"The Lord thy God in the midst of thee is mighty; He will save, He will rejoice over thee with joy; He will rest in His love, He will joy over thee with singing" (Zephaniah 3:17).
In the midst of our hurried and sometimes harried lives, it is good to pause and reflect on the various types of rest discussed and/or promised in Scripture. In our text, Israel (and by extension the New Testament saint) is promised rest in the coming Kingdom.
The first rest was that of God as He finished His "very good" (Genesis 1:31) creation and "rested from all His work which God created and made" (2:3). This perfect state was broken through Adam's rebellion and the resultant curse, which meant that God had to go to work again, this time to redeem His fallen creation. In His marvelous work of redemption, however, sweet rest is available both to us and to Him, for "It is finished" (John 19:30). Nothing remains to be done.
To the sinner, Jesus invites, "Come unto me, all ye that labor and are heavy laden, and I will give you rest" (Matthew 11:28) in salvation. To the believer, He promises: "Take my yoke upon you, and learn of me; . . . and ye shall find rest unto your souls" (v.29). To the weary disciple, He entreats, "Come ye yourselves apart [with me] into a desert place, and rest a while" (Mark 6:31).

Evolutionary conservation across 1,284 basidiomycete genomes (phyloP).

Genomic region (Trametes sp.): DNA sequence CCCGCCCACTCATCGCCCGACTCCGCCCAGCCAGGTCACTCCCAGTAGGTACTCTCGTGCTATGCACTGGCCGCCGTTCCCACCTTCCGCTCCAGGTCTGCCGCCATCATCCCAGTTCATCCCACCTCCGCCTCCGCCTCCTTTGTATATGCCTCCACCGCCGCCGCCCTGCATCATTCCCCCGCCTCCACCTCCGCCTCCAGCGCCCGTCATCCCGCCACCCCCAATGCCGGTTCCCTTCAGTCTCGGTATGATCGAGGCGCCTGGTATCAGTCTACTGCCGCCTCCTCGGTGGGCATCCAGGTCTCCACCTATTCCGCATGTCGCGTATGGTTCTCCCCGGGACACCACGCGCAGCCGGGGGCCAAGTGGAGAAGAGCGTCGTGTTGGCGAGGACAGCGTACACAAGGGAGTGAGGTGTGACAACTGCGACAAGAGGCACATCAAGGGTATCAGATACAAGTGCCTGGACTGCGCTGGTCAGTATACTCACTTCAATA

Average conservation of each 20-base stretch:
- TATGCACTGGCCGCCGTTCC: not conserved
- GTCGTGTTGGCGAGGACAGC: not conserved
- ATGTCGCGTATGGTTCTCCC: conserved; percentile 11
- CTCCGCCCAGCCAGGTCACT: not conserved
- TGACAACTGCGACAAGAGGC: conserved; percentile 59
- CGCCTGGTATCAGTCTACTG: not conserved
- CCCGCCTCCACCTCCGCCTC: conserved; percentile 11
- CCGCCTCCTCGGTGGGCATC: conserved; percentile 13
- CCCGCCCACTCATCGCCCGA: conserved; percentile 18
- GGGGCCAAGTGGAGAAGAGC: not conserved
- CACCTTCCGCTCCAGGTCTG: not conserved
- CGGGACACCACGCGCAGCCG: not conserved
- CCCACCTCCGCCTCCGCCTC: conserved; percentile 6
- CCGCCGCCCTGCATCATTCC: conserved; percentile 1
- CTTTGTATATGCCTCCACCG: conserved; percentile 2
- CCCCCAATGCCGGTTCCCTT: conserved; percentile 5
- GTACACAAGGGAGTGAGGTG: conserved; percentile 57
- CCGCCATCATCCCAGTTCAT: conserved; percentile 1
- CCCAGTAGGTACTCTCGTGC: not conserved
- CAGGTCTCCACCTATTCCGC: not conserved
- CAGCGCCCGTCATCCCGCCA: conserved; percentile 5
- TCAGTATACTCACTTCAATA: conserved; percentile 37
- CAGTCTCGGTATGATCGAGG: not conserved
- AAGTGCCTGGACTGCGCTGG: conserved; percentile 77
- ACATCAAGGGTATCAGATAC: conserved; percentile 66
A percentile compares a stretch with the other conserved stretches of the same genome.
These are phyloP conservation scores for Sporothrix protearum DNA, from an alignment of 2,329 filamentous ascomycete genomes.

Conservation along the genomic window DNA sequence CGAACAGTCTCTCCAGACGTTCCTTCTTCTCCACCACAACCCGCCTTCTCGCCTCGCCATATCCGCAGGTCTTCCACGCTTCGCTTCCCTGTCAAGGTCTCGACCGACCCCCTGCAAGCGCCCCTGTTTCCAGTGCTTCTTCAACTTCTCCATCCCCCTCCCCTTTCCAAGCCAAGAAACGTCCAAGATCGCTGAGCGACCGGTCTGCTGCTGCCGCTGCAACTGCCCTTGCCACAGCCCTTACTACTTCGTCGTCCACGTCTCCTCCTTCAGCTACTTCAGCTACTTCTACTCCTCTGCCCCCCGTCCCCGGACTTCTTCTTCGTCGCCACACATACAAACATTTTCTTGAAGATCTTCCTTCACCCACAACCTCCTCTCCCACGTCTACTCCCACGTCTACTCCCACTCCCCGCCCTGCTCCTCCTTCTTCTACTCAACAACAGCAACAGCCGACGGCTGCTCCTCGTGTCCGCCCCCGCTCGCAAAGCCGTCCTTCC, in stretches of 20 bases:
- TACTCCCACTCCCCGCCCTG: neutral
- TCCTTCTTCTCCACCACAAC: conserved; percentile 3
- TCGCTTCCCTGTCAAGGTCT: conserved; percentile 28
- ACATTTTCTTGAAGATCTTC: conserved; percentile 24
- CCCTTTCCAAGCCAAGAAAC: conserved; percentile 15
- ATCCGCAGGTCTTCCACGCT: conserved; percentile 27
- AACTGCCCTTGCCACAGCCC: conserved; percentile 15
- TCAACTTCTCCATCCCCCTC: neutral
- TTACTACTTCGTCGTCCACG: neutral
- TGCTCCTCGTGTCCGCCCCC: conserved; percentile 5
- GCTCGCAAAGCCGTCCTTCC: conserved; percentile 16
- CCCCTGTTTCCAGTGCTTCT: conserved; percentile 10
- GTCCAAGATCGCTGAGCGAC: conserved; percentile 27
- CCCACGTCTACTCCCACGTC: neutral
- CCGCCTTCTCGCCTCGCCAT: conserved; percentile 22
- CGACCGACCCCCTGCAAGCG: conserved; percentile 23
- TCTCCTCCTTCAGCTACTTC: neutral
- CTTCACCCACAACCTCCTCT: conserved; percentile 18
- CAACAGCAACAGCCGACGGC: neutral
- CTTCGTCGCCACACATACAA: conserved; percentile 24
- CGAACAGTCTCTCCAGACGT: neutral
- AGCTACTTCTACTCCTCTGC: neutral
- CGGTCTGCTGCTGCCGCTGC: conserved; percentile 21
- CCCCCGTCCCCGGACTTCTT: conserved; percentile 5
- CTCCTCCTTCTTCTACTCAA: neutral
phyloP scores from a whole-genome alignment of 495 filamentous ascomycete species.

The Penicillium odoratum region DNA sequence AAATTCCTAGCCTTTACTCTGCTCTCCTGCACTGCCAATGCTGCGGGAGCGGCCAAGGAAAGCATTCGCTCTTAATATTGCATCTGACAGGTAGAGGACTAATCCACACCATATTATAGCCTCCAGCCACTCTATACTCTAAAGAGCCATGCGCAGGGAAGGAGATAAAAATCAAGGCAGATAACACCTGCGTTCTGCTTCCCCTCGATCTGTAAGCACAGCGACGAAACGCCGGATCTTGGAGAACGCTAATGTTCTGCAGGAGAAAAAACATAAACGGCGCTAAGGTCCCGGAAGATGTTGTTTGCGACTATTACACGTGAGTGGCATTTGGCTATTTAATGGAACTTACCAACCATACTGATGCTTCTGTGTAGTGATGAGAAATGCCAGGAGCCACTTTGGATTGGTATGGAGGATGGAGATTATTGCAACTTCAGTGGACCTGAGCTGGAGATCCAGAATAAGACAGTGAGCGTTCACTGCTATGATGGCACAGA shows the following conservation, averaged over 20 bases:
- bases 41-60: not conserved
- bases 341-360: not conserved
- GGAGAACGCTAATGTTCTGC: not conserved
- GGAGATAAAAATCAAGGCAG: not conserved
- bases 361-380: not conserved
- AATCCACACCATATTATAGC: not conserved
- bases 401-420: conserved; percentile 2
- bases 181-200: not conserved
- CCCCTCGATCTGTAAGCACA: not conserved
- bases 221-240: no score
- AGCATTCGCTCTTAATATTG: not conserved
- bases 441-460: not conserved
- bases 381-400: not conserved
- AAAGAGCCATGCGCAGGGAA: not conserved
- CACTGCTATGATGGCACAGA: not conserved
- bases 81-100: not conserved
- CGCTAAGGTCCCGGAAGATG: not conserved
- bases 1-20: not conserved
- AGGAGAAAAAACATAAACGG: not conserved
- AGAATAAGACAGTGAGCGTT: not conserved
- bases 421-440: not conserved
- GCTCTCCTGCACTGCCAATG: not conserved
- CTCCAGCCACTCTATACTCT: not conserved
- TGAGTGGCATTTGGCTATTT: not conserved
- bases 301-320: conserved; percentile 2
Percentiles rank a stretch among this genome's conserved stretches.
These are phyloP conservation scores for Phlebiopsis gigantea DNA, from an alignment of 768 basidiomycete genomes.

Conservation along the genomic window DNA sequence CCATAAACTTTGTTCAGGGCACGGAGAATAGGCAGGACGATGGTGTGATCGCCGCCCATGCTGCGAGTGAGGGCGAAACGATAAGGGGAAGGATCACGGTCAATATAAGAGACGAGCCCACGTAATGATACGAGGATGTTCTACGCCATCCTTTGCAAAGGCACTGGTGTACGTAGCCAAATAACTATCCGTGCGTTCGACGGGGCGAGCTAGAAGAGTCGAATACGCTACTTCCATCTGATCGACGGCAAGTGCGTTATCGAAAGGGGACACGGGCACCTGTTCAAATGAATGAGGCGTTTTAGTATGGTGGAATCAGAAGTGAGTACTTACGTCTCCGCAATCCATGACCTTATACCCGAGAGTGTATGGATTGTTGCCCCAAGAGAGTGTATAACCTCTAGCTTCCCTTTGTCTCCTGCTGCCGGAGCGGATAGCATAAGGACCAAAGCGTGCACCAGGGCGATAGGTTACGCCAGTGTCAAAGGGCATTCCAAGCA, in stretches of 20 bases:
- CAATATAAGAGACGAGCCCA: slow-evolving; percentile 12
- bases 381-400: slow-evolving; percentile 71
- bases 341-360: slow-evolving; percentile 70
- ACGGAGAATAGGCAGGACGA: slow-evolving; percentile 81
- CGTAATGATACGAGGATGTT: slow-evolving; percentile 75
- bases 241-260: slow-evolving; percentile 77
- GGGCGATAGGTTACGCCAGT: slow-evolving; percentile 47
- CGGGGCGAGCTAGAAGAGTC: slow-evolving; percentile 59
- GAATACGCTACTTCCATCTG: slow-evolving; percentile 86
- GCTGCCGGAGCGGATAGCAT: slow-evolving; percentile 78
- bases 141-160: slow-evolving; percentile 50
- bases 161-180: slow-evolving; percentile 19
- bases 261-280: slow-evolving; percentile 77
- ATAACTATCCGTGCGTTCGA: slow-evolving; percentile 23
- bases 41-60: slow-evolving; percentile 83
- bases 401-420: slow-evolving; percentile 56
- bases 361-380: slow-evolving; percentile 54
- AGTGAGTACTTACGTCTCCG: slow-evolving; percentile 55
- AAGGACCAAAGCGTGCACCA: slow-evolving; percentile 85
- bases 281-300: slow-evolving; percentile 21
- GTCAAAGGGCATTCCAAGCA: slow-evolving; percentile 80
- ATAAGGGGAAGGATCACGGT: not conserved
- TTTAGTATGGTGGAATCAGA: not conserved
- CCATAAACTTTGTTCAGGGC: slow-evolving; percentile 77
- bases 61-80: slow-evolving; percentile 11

There is also a rest in death. "Blessed are the dead which die in the Lord from henceforth: Yea, saith the Spirit, that they may rest from their labors" (Revelation 14:13). "To you who are troubled rest with us" (II Thessalonians 1:7) in the fact that there is a coming judgment on our persecutors, who shall "have no rest day nor night" (Revelation 14:11).
"There remaineth therefore a rest to the people of God. For he that is entered into His rest, he also hath ceased from his own works, as God did from His. Let us labor therefore to enter into that rest" (Hebrews 4:9-11). JDM